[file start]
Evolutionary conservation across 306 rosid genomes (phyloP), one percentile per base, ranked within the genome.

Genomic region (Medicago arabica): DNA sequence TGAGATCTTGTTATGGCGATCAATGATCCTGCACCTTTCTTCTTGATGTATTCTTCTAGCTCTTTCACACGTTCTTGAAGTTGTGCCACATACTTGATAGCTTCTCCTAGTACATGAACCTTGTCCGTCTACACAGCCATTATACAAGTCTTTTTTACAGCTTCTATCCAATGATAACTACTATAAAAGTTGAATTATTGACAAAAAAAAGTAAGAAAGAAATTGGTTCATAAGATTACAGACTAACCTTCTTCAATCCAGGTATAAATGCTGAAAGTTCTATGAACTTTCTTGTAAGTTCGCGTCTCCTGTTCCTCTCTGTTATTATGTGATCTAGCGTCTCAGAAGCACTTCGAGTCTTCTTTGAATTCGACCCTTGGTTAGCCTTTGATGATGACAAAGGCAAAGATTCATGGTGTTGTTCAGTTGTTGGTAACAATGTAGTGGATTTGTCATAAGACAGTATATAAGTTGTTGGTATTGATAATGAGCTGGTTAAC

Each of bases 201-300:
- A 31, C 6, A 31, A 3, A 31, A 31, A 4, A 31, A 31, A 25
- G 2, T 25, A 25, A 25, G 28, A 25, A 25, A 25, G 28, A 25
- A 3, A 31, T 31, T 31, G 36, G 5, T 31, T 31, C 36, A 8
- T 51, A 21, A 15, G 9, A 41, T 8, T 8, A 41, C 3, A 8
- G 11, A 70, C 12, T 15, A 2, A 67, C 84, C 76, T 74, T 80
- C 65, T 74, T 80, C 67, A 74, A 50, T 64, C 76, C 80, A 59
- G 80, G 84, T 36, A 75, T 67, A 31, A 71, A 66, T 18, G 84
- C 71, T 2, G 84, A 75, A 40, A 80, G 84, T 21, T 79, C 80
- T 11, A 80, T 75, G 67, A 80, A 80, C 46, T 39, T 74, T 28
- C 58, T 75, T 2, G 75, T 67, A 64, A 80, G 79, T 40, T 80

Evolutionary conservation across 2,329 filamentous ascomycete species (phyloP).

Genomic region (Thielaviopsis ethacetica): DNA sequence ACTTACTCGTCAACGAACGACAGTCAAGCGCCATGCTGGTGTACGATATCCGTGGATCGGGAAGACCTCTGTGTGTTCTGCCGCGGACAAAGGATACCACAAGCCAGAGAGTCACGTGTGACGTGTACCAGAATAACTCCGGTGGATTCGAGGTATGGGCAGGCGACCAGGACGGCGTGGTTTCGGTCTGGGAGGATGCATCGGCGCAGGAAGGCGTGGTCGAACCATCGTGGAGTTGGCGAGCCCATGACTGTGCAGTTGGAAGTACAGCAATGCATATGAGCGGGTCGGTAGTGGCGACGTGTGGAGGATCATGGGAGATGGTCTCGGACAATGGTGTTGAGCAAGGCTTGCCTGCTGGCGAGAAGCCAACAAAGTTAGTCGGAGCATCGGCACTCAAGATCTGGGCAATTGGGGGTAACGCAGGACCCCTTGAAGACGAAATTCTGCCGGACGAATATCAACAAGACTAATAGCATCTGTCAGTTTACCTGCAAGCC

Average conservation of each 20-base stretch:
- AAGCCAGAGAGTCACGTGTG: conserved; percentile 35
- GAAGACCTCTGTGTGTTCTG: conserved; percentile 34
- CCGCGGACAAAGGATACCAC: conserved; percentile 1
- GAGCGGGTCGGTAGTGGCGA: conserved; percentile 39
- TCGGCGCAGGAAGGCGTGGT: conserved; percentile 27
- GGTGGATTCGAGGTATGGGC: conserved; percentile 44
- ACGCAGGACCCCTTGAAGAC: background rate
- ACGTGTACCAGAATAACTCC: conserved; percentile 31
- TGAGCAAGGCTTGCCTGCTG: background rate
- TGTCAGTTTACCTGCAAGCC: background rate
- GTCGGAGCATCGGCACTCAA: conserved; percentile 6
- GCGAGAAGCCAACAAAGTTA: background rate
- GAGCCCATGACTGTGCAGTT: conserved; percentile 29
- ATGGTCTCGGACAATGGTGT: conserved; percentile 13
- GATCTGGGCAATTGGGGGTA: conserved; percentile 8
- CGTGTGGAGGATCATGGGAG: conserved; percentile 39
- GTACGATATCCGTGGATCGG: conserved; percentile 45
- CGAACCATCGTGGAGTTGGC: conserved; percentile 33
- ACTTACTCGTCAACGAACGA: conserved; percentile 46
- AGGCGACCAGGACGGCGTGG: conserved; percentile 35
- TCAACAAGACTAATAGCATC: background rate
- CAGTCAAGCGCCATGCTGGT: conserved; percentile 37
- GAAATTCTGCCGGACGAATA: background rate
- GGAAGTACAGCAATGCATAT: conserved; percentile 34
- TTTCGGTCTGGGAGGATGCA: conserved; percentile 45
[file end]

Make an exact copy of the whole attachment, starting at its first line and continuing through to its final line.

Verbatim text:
Evolutionary conservation across 306 rosid genomes (phyloP), one percentile per base, ranked within the genome.

Genomic region (Medicago arabica): DNA sequence TGAGATCTTGTTATGGCGATCAATGATCCTGCACCTTTCTTCTTGATGTATTCTTCTAGCTCTTTCACACGTTCTTGAAGTTGTGCCACATACTTGATAGCTTCTCCTAGTACATGAACCTTGTCCGTCTACACAGCCATTATACAAGTCTTTTTTACAGCTTCTATCCAATGATAACTACTATAAAAGTTGAATTATTGACAAAAAAAAGTAAGAAAGAAATTGGTTCATAAGATTACAGACTAACCTTCTTCAATCCAGGTATAAATGCTGAAAGTTCTATGAACTTTCTTGTAAGTTCGCGTCTCCTGTTCCTCTCTGTTATTATGTGATCTAGCGTCTCAGAAGCACTTCGAGTCTTCTTTGAATTCGACCCTTGGTTAGCCTTTGATGATGACAAAGGCAAAGATTCATGGTGTTGTTCAGTTGTTGGTAACAATGTAGTGGATTTGTCATAAGACAGTATATAAGTTGTTGGTATTGATAATGAGCTGGTTAAC

Each of bases 201-300:
- A 31, C 6, A 31, A 3, A 31, A 31, A 4, A 31, A 31, A 25
- G 2, T 25, A 25, A 25, G 28, A 25, A 25, A 25, G 28, A 25
- A 3, A 31, T 31, T 31, G 36, G 5, T 31, T 31, C 36, A 8
- T 51, A 21, A 15, G 9, A 41, T 8, T 8, A 41, C 3, A 8
- G 11, A 70, C 12, T 15, A 2, A 67, C 84, C 76, T 74, T 80
- C 65, T 74, T 80, C 67, A 74, A 50, T 64, C 76, C 80, A 59
- G 80, G 84, T 36, A 75, T 67, A 31, A 71, A 66, T 18, G 84
- C 71, T 2, G 84, A 75, A 40, A 80, G 84, T 21, T 79, C 80
- T 11, A 80, T 75, G 67, A 80, A 80, C 46, T 39, T 74, T 28
- C 58, T 75, T 2, G 75, T 67, A 64, A 80, G 79, T 40, T 80

Evolutionary conservation across 2,329 filamentous ascomycete species (phyloP).

Genomic region (Thielaviopsis ethacetica): DNA sequence ACTTACTCGTCAACGAACGACAGTCAAGCGCCATGCTGGTGTACGATATCCGTGGATCGGGAAGACCTCTGTGTGTTCTGCCGCGGACAAAGGATACCACAAGCCAGAGAGTCACGTGTGACGTGTACCAGAATAACTCCGGTGGATTCGAGGTATGGGCAGGCGACCAGGACGGCGTGGTTTCGGTCTGGGAGGATGCATCGGCGCAGGAAGGCGTGGTCGAACCATCGTGGAGTTGGCGAGCCCATGACTGTGCAGTTGGAAGTACAGCAATGCATATGAGCGGGTCGGTAGTGGCGACGTGTGGAGGATCATGGGAGATGGTCTCGGACAATGGTGTTGAGCAAGGCTTGCCTGCTGGCGAGAAGCCAACAAAGTTAGTCGGAGCATCGGCACTCAAGATCTGGGCAATTGGGGGTAACGCAGGACCCCTTGAAGACGAAATTCTGCCGGACGAATATCAACAAGACTAATAGCATCTGTCAGTTTACCTGCAAGCC

Average conservation of each 20-base stretch:
- AAGCCAGAGAGTCACGTGTG: conserved; percentile 35
- GAAGACCTCTGTGTGTTCTG: conserved; percentile 34
- CCGCGGACAAAGGATACCAC: conserved; percentile 1
- GAGCGGGTCGGTAGTGGCGA: conserved; percentile 39
- TCGGCGCAGGAAGGCGTGGT: conserved; percentile 27
- GGTGGATTCGAGGTATGGGC: conserved; percentile 44
- ACGCAGGACCCCTTGAAGAC: background rate
- ACGTGTACCAGAATAACTCC: conserved; percentile 31
- TGAGCAAGGCTTGCCTGCTG: background rate
- TGTCAGTTTACCTGCAAGCC: background rate
- GTCGGAGCATCGGCACTCAA: conserved; percentile 6
- GCGAGAAGCCAACAAAGTTA: background rate
- GAGCCCATGACTGTGCAGTT: conserved; percentile 29
- ATGGTCTCGGACAATGGTGT: conserved; percentile 13
- GATCTGGGCAATTGGGGGTA: conserved; percentile 8
- CGTGTGGAGGATCATGGGAG: conserved; percentile 39
- GTACGATATCCGTGGATCGG: conserved; percentile 45
- CGAACCATCGTGGAGTTGGC: conserved; percentile 33
- ACTTACTCGTCAACGAACGA: conserved; percentile 46
- AGGCGACCAGGACGGCGTGG: conserved; percentile 35
- TCAACAAGACTAATAGCATC: background rate
- CAGTCAAGCGCCATGCTGGT: conserved; percentile 37
- GAAATTCTGCCGGACGAATA: background rate
- GGAAGTACAGCAATGCATAT: conserved; percentile 34
- TTTCGGTCTGGGAGGATGCA: conserved; percentile 45